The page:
Relegated clubs could earn reprieve via disciplinary rulings

Wigan, Sheffield Wednesday and Derby may face costly multi-point deductions for breaches of regulations

Paul Cook:  the Wigan Athletic  manager is facing an anxious wait as his club have appealed a 12-point deduction for entering administration. Photograph:  Nathan Stirk/Getty Images

Paul Cook: the Wigan Athletic manager is facing an anxious wait as his club have appealed a 12-point deduction for entering administration. Photograph: Nathan Stirk/Getty Images

 

At least two Championship clubs are set to face an agonising wait over whether they will drop into League One even if they finish in the relegation zone because of outstanding disciplinary cases regarding Wigan, Sheffield Wednesday and Derby.

The fate of several clubs hinges on the outcome of three independent hearings, none of which is expected before the final league matches on Wednesday.

Wigan, who are 13th, have appealed against a 12-point deduction for entering administration on the grounds of “force majeure”, which typically relates to exceptional circumstances beyond the control of involved parties.

Wigan launched their appeal on July 6th and, under EFL rules, it must be heard within 21 days. They are 10 points clear of the relegation zone and if they beat Fulham and at least one of Charlton and Luton lose, Paul Cook’s side would escape relegation, even if – as expected – the punishment is imposed.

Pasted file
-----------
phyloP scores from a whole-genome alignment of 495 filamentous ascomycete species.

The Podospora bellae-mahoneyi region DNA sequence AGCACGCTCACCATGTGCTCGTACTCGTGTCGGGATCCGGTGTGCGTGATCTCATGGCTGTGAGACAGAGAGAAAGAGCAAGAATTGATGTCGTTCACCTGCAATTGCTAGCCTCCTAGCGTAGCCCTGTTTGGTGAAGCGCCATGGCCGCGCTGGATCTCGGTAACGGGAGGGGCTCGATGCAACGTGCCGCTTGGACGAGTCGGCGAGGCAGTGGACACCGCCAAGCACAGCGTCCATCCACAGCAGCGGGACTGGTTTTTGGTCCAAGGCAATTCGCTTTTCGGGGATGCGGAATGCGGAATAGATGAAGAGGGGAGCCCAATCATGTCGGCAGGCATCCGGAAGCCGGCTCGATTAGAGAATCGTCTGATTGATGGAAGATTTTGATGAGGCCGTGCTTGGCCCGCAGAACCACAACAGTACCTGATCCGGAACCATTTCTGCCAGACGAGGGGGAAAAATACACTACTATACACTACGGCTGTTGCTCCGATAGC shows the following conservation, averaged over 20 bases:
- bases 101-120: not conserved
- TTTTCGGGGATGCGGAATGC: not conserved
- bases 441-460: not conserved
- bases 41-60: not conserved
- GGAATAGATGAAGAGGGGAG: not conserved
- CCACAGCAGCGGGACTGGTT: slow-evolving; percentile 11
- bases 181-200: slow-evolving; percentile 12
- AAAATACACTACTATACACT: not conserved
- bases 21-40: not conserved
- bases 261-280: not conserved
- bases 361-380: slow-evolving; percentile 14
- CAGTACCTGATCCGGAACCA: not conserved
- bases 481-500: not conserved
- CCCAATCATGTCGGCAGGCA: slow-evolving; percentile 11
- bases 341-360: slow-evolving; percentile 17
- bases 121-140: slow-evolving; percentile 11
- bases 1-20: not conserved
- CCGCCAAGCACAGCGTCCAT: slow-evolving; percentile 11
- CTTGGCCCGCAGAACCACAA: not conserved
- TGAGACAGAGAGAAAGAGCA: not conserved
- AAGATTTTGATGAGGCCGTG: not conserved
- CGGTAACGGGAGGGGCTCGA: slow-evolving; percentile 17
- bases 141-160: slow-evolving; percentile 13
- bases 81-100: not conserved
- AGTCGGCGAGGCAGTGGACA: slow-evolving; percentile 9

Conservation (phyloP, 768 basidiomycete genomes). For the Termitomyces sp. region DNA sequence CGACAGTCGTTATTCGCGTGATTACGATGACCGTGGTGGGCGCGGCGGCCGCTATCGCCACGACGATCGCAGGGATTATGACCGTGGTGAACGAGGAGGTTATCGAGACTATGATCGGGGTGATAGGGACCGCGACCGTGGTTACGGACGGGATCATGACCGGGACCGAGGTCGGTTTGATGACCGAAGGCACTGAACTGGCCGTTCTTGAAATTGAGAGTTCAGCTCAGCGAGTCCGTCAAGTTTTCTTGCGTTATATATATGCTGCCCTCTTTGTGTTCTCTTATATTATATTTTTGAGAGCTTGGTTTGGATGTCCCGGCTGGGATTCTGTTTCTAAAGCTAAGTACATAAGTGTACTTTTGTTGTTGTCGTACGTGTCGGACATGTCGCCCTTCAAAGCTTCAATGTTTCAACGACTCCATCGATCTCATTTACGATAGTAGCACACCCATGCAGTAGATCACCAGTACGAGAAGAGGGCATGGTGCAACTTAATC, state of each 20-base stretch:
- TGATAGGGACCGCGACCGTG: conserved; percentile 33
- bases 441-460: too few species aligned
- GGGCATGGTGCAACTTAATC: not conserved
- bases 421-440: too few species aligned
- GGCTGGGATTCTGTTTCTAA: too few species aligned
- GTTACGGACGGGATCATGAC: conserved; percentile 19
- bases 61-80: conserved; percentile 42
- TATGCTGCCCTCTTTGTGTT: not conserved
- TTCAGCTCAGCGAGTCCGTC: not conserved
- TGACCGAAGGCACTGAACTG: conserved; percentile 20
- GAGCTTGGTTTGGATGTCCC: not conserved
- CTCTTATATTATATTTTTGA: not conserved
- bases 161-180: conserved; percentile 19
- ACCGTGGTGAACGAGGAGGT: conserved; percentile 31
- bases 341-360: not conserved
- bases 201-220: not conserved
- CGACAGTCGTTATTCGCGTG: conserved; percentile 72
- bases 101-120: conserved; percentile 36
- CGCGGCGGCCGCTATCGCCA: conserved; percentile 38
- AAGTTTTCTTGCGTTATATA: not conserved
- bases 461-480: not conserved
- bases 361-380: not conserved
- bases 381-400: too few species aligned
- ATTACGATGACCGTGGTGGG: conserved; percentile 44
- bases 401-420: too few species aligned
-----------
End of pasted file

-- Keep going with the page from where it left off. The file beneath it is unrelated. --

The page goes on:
Wednesday, eight points above the bottom three, were charged with misconduct in November regarding the £60m sale of Hillsborough to the owner, Dejphon Chansiri. The charge relates to “how and when” the stadium was sold to Chansiri, and the inclusion of the profits in the 2017-18 accounts. The club has said EFL executives authorised the sale, that the charges are “unlawful” and that it is ready to “vigorously defend” its position.

Derby, 13 points above the relegation zone, were charged by the EFL in January with breaching the financial regulations of the Championship following a review of the sale of Pride Park to the club’s owner, Mel Morris. They too have strenuously denied wrongdoing, and have said they “adhered to the profit and sustainability rules”.

The fate of the trio of clubs rests with independent commissions, which will determine the severity of sanctions in the event of any guilty findings. In guidelines presented to clubs by the EFL in September 2018 the template for breaches of spending regulations was a maximum deduction of 21 points – 12 for the breach, plus a further nine if it was an aggravated offence. Other possible penalties include heavy fines. There is an appeals process.

In March 2019 Birmingham were docked nine points for a breach of the EFL’s profitability and sustainability rules.

Disciplinary cases

The regular season ends on Wednesday but the “transfer of membership”, when the 2019-20 season will be formally concluded by the EFL, will take place after the Championship play-off final on August 4th.

The bottom seven teams remain at risk of relegation, including Barnsley. Paul Conway, the Barnsley co-chairman, has made clear the club would consider legal action if they are relegated and the outstanding disciplinary cases are not completed. Last week the Barnsley first-team coach, Adam Murray, bemoaned clubs being kept in the dark.

“To be where we are in the season and not know the black and white of the situation is strange, to put it nicely,” he said.

Wigan’s administrators have sanctioned the sales of the teenagers Jensen Weir and Alfie Devine to Brighton and Tottenham respectively to help cover wages, having made 75 support staff redundant.

Weir, an 18-year-old midfielder who became the club’s youngest-ever player, will reunite with his father, David, who is on Brighton’s coaching staff, while the 15-year-old midfielder Devine was regarded as one of Wigan’s most exciting prospects. The 18-year-old Joe Gelhardt could also depart, with Leeds among his suitors. - Guardian

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